Third, these policies may increase the risk for postpartum depression by inducing dramatic, but unwanted life changes. Postpartum depression can contribute to infant death in cases where the mother is unable to properly care for her infant [15,16]. Previous research indicated that women in states that prohibit the Medicaid funding of abortions have significantly higher rates of postpartum depression than those in states that fund Medicaid abortions [17]. Mental illness among pregnant women has been associated with increased risk for infant mortality [18]. Postnatal depression has also been observed as a risk factor for sudden infant death (SIDS) [19].
Fourth, restrictive policies may encourage the delivery of infants whom the mother is unable to economically or emotionally support. For example, women from low socioeconomic backgrounds who have limited resources and income may be less able to pay to terminate their pregnancies out of pocket and more likely to carry their infant to full term [20]. Moreover, women from lower socioeconomic backgrounds may also experience limited access to prenatal care and health care, and sufficient living expenses for optimal health and growth, all of which may have an adverse effect on maternal and infant health [21]. Findings from a previous study suggests denying women abortions may be associated with greater poverty than enabling women to postpone childbearing [22].
As shown in ecological studies conducted in the US, increased state funding for family planning and abortion services is associated with lower infant mortality rates, especially for low-income women of color [7]. Conversely, restrictions on abortion services have been associated with increased infant and maternal mortality risk [23,24]. However, because these previous studies are based on aggregated data, they limit our ability to make inferences at the individual level. Moreover, few of these studies have examined interactions between restrictive abortion policy and individual-level characteristics. Therefore, the overall objective of this study is to identify the association between the number and type of state-level restrictions to abortion services during year of birth and infant mortality risk while controlling for both individual and state-level confounders. Additionally, we examine whether observed relationships are heterogeneous across socio-demographic groups, such as mother′s age, race, and educational attainment. By studying these heterogeneous associations, we aim to determine who is at greatest risk of infant mortality when such state-level abortion policies are enacted.

2. Methods

We obtained data from the US Cohort Linked Birth/Infant Death (LBID) Data Files on infants born 2008–2010, which is provided by the National Center for Health Statistics (NCHS). Infants were followed until their first birthdays. US state laws require birth certificates to be completed for all births. Of all deaths that occurred, around 98% were linked to the corresponding birth certificate. Instructed by US state laws, each birth requires a birth certificate to be completed, which contains information on maternal and socio-demographic characteristics and place of birth. Federal law mandates the national collection and publication of births, deaths, and other vital statistics. These data are then compiled by the National Vital Statistics System. Those with missing socio-demographic data, foreign residents, and those with records that were a mismatch between state of birth and mother′s state of residence were excluded from this analysis. Ethical approval was obtained from the University of Nevada, Reno, Institutional Review Board (code 791378-1).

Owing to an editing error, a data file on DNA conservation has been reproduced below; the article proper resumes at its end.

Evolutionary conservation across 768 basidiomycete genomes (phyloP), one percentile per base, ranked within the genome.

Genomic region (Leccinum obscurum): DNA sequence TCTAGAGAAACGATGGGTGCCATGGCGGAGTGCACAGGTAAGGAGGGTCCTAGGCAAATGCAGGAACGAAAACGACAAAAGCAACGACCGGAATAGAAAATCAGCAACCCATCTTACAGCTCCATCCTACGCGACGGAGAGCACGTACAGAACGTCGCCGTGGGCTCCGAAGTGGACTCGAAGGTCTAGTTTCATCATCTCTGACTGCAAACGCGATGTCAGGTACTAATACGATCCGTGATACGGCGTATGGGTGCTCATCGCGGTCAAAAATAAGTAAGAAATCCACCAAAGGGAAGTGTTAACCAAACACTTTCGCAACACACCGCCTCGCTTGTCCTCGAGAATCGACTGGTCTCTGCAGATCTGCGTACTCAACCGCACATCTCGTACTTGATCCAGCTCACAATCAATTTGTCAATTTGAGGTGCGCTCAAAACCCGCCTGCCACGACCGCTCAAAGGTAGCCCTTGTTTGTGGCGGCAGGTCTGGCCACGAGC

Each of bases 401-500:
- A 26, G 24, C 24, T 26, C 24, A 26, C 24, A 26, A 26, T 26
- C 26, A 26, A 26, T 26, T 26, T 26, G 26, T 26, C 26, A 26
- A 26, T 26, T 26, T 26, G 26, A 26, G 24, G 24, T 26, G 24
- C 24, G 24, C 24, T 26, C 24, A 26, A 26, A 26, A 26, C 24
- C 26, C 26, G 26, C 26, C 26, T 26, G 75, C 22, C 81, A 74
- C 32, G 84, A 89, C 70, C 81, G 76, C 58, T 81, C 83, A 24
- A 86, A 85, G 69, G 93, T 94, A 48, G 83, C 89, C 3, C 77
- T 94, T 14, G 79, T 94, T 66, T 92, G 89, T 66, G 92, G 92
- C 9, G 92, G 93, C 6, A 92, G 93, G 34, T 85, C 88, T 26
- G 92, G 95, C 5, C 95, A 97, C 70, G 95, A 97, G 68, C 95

3. Measures

3.1. Outcome

Infant mortality (death within 365 days of birth) was our outcome of interest.

3.2. Main Exposure

Our main measure of exposure was the category of restrictive state abortion law. Since the US Supreme Court′s 1973 Roe v. Wade decision legalizing abortion nationwide, individual states have enacted laws regulating the access and availability of abortion services in the hopes of moderating the effects of federal decision. Data on restrictive abortion laws for each US state were obtained in 2008, 2009, and 2010 from the Guttmacher Institute [25,26,27]. From 2008–2010, there were five types of state-level restrictive abortion laws directly impacting patients that the Supreme Court regarded as constitutionally permissible. These types of restrictive laws consist of: (1) Medicaid funding restrictions—prohibitions against use of state public funds to pay for abortions for indigent women [25,26,27]; (2) parental involvement laws—requirements that a parent be notified or give consent for an unmarried teen minor to obtain an abortion; (3) mandatory counselling—requirements that an abortion provider give or offer their patients information about abortion (usually written in a way to dissuade women from completing the abortion) by providing information on fetal development, fetal pain, fetal age, possible future health risks [e.g., substance abuse, breast cancer, suicide, or infertility], adoption options, and available public assistance to the birth mother); (4) mandatory waiting period—-requirements that a specified time period (usually 24 h) elapse before the procedure can be performed; (5) two-visit laws—requirements that women make two separate trips to the abortion provider prior to the procedure, elevating the monetary and time burdens for prospective patients.